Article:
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Most Canadians probably missed the Prime Minister’s speech on the economy on June 13, in which he talked at length about declining productivity and the threat it poses to the country’s future.

“Productivity growth is more than just a box to tick, it’s essential for sustaining and sharing economic growth, building long-run prosperity and improving living standards,” he said. He pledged that his left-leaning government will “drive a new wave of productivity in our big firms and our small businesses and our startups.”

The speech was a call to arms to deal with flagging productivity, a call that Canadians have long waited for. And they’ll have to wait some more. That speech was by Australian Prime Minister Anthony Albanese, laying out a path for his Labour government to reinvigorate his country’s economic growth.

Canada and Australia have much in common: former British colonies, a common-law heritage, abundant natural resources and export-oriented economies. But over the past three decades, Australia’s economic growth has outstripped Canada’s, leapfrogging this country in the key measure of gross domestic product per capita.

As the accompanying chart shows, Australia lagged Canada in 1990, with GDP per capita equal to just 85 per cent of this country’s. (The figures from the Organization for Economic Co-Operation and Development are based on U.S. dollars pegged to 2015, and adjusted for purchasing power to eliminate distortions from exchange rates.)

By 2009, that gap had disappeared. And from then on, a gap opened in the opposite direction; by last year, Canada’s real GDP per capita was just 93 per cent of Australia’s.

No economic story can be boiled down to a single factor, but one difference stands out: Australia has dramatically expanded its production of natural gas and the infrastructure for exporting that fuel in liquefied form.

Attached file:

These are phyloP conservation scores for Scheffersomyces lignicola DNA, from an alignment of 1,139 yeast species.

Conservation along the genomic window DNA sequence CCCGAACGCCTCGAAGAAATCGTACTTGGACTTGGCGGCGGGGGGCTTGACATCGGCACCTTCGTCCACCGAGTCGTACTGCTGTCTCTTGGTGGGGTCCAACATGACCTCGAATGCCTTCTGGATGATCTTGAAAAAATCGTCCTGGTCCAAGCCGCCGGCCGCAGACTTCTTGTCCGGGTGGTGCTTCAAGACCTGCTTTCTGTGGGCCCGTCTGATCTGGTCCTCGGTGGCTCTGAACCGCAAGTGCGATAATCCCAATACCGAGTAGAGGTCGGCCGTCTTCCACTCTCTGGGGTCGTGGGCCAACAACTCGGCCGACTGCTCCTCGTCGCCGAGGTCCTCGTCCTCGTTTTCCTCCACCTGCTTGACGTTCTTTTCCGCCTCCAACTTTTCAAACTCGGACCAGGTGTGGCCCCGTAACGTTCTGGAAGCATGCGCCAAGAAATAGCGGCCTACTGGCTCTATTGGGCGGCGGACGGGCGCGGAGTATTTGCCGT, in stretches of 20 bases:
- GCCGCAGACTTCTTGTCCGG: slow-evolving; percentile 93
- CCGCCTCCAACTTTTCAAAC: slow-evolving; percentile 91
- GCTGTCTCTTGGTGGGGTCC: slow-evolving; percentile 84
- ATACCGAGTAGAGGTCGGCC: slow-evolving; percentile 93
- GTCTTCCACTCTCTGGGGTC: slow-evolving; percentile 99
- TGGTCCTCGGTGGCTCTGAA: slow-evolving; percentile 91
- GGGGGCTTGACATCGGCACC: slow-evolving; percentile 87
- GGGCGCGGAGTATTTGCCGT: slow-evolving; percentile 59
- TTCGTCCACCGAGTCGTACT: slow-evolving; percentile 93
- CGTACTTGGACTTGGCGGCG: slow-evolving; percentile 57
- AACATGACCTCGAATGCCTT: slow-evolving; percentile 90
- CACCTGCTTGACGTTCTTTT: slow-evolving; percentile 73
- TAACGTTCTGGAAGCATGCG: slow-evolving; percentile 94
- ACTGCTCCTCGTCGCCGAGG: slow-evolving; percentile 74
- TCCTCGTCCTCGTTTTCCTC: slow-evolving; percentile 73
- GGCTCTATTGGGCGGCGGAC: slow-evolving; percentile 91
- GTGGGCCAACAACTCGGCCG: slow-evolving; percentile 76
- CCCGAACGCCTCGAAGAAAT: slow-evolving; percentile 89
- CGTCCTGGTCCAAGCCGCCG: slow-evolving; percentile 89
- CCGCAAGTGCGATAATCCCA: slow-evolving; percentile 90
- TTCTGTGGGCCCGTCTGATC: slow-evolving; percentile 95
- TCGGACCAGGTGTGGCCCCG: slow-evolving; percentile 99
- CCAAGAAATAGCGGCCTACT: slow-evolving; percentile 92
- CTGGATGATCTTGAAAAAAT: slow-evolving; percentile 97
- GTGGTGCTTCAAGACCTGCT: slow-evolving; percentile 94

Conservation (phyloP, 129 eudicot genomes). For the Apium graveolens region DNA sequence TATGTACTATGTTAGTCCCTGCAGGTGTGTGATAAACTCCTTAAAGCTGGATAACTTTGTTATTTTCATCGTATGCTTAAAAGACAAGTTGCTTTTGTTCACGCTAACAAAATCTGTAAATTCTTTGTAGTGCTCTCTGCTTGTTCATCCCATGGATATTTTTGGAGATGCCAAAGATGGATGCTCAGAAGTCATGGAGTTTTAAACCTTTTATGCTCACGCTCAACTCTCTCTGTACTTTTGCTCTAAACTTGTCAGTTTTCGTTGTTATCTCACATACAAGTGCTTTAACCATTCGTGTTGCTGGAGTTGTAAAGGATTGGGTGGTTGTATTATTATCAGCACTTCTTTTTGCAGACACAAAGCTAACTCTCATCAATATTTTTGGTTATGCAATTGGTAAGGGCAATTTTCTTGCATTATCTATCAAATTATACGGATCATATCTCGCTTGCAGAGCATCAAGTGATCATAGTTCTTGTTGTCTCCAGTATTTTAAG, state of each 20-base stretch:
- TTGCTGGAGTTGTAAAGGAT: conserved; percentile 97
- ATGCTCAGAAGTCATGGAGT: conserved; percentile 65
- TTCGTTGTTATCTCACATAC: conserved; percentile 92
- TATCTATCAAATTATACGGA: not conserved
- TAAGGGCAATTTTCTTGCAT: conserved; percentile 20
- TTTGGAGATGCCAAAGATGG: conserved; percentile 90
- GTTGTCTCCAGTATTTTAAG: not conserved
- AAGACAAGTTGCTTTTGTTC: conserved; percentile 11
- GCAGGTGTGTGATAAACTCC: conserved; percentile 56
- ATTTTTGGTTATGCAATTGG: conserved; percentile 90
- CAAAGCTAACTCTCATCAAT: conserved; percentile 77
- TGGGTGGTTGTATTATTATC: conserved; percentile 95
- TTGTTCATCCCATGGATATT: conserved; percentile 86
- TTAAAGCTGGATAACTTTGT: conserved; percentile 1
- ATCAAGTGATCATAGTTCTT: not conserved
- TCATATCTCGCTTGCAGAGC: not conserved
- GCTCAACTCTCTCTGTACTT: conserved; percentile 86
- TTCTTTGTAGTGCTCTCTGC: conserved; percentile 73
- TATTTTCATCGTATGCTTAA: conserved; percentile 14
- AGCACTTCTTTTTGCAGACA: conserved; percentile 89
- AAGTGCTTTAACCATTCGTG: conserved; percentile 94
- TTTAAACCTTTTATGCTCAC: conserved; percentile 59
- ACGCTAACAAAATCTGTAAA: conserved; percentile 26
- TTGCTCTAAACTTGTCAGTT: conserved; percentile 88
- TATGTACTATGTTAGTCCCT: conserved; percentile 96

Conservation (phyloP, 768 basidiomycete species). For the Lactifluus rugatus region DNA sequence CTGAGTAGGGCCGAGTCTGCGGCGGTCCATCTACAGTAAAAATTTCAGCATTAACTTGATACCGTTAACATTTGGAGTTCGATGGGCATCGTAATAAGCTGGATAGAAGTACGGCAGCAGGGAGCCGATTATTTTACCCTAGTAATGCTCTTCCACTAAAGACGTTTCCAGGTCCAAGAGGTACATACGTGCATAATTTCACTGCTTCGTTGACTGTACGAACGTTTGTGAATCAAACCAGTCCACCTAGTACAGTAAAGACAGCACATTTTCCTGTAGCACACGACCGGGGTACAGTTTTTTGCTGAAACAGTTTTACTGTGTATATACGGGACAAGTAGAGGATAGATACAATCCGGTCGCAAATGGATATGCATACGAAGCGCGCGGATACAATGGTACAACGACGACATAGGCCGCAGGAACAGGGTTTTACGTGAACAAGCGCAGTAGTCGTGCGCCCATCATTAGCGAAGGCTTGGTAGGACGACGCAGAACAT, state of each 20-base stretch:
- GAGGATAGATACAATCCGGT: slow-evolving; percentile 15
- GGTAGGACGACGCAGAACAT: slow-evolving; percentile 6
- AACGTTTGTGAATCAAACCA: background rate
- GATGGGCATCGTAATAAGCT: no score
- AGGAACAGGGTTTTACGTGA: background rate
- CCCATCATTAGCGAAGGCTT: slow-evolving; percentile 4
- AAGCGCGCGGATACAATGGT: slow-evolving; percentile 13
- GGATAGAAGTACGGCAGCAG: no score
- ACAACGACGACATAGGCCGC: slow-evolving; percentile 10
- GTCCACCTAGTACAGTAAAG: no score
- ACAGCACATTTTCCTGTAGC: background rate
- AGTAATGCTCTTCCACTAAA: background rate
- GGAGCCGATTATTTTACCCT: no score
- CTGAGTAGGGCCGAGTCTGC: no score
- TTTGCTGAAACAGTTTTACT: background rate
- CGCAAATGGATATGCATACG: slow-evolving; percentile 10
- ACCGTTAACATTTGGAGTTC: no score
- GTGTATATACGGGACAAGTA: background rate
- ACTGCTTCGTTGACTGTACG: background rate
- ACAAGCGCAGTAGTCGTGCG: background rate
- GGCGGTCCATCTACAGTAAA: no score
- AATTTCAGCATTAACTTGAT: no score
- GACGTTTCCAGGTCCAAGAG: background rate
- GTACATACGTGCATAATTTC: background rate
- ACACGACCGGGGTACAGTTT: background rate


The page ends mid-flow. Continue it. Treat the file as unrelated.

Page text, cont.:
In 2015, Australia’s gas production was less than half of Canada’s. But in the following six years, its production exploded, more than doubling by 2022 and closing the gap with Canada. More important, Australia has a massive LNG industry, with 10 facilities, vying for the world’s top exporter. Canada has talked for years about LNG, but the first facility is still under construction.

The Australian advantage extends to mining, too. A recent report from S&P Market Intelligence noted that it takes an average of 17.9 years to build a mine in Canada, from discovery of a resource to the start of production, well above the global average of 15.7 years. And in Australia? Just 14.5 years, well under the average. The report notes that the permitting process is viewed as the prime source of delays in Canada, particularly the overlapping federal and provincial reviews. In the race to bring critical minerals to market, two-plus years can make a big difference.

Those are structural barriers in Canada that Australia doesn’t have, some of which are longstanding, particularly jurisdictional overlap. It would be unfair to lay all the blame at Ottawa’s feet. Still, when was the last time Canadians heard Prime Minister Justin Trudeau championing the LNG industry? (Trick question.)

Surely, however, Australia’s expansion of its fossil fuel industry – particularly given it is a major coal producer – must have come at a heavy environmental cost? Not so. Since 2015, Australia’s per capita emissions of greenhouse gases have fallen 10.3 per cent, on pace with the 11-per-cent reduction in Canada. (Those figures don’t take into account the carbon footprint of the exported fossil fuels of either country.)

Australians still have a slightly heavier carbon footprint than Canadians, but the gap has narrowed considerably. Mr. Albanese has committed to aggressive reductions.

More to the point, Australia and its prime minister seem to have grasped a key point that eludes Mr. Trudeau: a more productive economy is better able to shoulder the costs of a transition to a greener future.

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